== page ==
The ancient Egyptian Mother Goddess, the prototype
of the faithful wife and fertile, protective mother.
Isis is associated with Sirius, the dog star, the rising of
which signals the vernal equinox. Her symbol is the
Moon. She is often shown crowned with a lunar orb nestled
between the horns of a bull or ram. The worship of
Isis was adopted by the Greeks and Romans.

The name Isis is the Greek word for the Egyptian hieroglyphic
for “throne.” She was the sister and wife of the
god Osiris. A mortal magician, Isis acquired immortality
by tricking the sun god, Ra, into revealing his secret
name. She obtained some of his spittle, made a snake
from it and left the snake in his path. Ra was bitten and in
great agony. She offered to relieve the pain if he would tell
her his secret name, and he relented

When Osiris’ treacherous brother, Set (Seth), murdered
and dismembered him, Isis scoured the land to find
the body parts and used her magic to put them together
and breathe life into the body so that she and Osiris
could be together one last time before he left to rule the
underworld. A son, Horus, was born posthumously and
in a virgin birth, and Isis protected the child against Set
until Horus was old enough to fight. In art, she was often
depicted holding Horus in her arms. After the child
was born, Set returned and cut the body of Osiris into
14 pieces, which he scattered along the Nile. Once again,
Isis went in search of them, but this time she buried each
piece where she found it, so that it would fertilize the

Isis of the mysteries and Hermetic wisdom. According to
Plutarch, numerous ancient writers believed Isis to be
the daughter of Hermes, while others said she was the
daughter of Prometheus. Plutarch said her name meant
“wisdom.” She was known as the goddess of 10,000 appellations.
In the Egyptian mysteries, Isis represented the
female aspect of the Deity to mankind; she was the Universal
Mother of all that lives; wisdom, truth and power.
Statues of her were decorated with stars, the Moon and
the Sun. Her girdle was joined together with four golden
plates which signify the four elements of nature. Her
priests were adept at controlling and using the Unseen

According to Hermetic wisdom, Isis, the Goddess of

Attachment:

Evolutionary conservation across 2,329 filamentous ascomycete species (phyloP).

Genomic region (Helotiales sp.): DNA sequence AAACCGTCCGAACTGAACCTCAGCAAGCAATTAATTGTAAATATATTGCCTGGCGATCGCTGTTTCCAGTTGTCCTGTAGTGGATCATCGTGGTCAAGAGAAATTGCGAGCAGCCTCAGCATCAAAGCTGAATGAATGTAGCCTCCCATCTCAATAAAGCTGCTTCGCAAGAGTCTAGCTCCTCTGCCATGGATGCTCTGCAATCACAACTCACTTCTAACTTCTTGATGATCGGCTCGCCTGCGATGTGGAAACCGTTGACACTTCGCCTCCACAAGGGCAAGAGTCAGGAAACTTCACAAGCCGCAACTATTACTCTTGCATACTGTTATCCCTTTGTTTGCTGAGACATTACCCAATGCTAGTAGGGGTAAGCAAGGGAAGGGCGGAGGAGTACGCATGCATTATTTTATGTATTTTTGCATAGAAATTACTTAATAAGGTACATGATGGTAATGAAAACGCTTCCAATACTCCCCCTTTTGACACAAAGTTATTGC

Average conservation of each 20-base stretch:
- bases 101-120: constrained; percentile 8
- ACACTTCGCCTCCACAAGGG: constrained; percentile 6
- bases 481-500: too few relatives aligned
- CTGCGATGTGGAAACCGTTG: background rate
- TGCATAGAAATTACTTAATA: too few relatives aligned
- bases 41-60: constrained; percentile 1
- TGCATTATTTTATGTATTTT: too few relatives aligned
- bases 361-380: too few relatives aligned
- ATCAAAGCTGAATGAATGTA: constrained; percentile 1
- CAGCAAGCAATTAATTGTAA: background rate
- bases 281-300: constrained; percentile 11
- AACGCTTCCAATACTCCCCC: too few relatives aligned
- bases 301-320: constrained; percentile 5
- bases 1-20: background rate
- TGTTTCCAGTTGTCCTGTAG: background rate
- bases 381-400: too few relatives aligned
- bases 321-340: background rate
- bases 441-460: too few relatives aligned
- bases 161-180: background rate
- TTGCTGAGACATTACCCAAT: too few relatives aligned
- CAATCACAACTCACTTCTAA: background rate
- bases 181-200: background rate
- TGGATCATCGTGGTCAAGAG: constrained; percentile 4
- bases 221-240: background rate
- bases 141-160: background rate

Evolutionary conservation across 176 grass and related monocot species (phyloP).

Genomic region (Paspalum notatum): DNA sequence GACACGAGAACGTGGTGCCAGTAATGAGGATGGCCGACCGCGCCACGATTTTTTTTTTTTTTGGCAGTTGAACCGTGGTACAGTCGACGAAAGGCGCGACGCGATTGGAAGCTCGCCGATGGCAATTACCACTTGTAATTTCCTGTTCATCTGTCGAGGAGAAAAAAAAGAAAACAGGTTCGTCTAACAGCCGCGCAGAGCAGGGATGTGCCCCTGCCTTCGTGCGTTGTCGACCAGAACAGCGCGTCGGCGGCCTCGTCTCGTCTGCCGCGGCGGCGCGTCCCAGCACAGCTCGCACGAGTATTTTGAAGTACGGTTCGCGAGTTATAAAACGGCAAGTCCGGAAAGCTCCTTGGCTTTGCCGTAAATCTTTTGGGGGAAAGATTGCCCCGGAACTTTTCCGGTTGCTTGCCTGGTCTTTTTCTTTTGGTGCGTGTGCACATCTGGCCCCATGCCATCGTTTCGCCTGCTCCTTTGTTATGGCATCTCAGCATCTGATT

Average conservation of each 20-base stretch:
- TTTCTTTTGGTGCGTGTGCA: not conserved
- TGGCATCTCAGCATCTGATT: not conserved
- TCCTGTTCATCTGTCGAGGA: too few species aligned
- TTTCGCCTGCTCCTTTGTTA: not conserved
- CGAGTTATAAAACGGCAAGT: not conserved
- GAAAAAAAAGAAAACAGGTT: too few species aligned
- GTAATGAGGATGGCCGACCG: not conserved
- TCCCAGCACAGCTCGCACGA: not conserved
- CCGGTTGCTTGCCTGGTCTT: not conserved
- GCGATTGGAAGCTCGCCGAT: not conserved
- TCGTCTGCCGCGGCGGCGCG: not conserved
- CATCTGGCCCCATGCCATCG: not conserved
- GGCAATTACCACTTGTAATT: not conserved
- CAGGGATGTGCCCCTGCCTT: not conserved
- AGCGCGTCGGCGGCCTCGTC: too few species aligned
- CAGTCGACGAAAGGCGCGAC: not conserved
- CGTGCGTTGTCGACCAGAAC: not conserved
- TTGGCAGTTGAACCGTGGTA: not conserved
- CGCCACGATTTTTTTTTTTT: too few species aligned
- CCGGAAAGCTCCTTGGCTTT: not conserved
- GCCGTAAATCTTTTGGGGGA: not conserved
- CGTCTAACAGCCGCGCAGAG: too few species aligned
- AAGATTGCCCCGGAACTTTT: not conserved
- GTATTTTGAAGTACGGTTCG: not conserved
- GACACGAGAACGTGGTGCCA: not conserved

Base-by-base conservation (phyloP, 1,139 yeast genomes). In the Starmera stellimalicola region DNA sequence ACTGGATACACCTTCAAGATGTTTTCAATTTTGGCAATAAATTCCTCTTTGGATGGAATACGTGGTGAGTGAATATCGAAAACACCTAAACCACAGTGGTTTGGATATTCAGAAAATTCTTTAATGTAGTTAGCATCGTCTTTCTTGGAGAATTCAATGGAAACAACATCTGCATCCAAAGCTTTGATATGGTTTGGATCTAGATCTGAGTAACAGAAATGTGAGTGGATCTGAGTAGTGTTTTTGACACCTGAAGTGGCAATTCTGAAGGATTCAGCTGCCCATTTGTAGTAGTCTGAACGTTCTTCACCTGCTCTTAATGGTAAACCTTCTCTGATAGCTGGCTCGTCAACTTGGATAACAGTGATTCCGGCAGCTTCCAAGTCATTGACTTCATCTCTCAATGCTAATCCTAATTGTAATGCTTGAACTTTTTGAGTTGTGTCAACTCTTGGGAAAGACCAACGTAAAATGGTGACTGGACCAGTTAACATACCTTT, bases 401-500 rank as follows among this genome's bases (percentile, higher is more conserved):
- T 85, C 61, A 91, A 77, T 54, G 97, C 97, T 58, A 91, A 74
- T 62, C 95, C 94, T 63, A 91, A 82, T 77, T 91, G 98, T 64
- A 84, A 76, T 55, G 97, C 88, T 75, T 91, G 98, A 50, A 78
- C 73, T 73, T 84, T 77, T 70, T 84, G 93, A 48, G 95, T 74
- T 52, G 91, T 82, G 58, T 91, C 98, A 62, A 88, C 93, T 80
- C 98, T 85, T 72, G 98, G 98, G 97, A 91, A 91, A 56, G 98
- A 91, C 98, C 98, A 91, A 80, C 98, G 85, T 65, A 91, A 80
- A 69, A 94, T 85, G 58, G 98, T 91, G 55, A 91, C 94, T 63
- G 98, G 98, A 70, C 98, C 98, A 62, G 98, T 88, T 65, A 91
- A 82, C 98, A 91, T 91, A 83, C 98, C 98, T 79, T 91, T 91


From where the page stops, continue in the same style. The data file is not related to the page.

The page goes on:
Women, was schooled by Hermes. With him, she invented
the writings of all nations, caused men to love women,
invented sailing, gave mankind its laws, ended cannibalism,
made justice more powerful than gold or silver, instructed
mankind in the mysteries and caused truth to be
considered beautiful. An inscription at her temple at Sais
read: “I am that which is, which hath been, and which
shall be; and no man has ever lifted the veil that hides my
Divinity from mortal eyes.” The Isis of the mysteries is
completely veiled by a scarlet cloth. To initiates who learn
her mysteries, she lifts her veil, and they are to remain
forever silent about what they have seen.
The Bembine Table of Isis. In 1527, after the sacking of
Rome, a bronze tablet measuring 50 by 30 inches and decorated
with silver and enamel inlay came into the possession
of a locksmith or ironworker, who sold it to Cardinal
Bembo of Italy. The Bembine Table of Isis, or Isaic Table,
is covered with hieroglyphics and inscriptions concerning
mystical knowledge and an occult system of sacrifices,
rites and ceremonies. It apparently was once used as an
altar, perhaps in the chambers where the mysteries of Isis
were revealed to initiates. Eliphas Levi believed the tablet
was a key to the Book of Thoth, or the Tarot. The tablet is
in the Museum of Antiquities at Turin.

Isis as goddess of magic and healing. Isis possessed powerful
magic that made even Anubis, god of death, subject
to her whims. Therefore, people prayed to her on behalf
of the sick and dying. She was goddess of healing and
childbirth. At night, she visited the sick, brushing them
gently with her wings as she said magical incantations to
heal them.

Isis is identified as the Virgin in the constellation Virgo.
In Christianity, she has been absorbed by the Virgin
Mary. Her image is used in association with magical arts,
the occult, thaumaturgy and sorcery.

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Categories:   Paganism and Witchcraft


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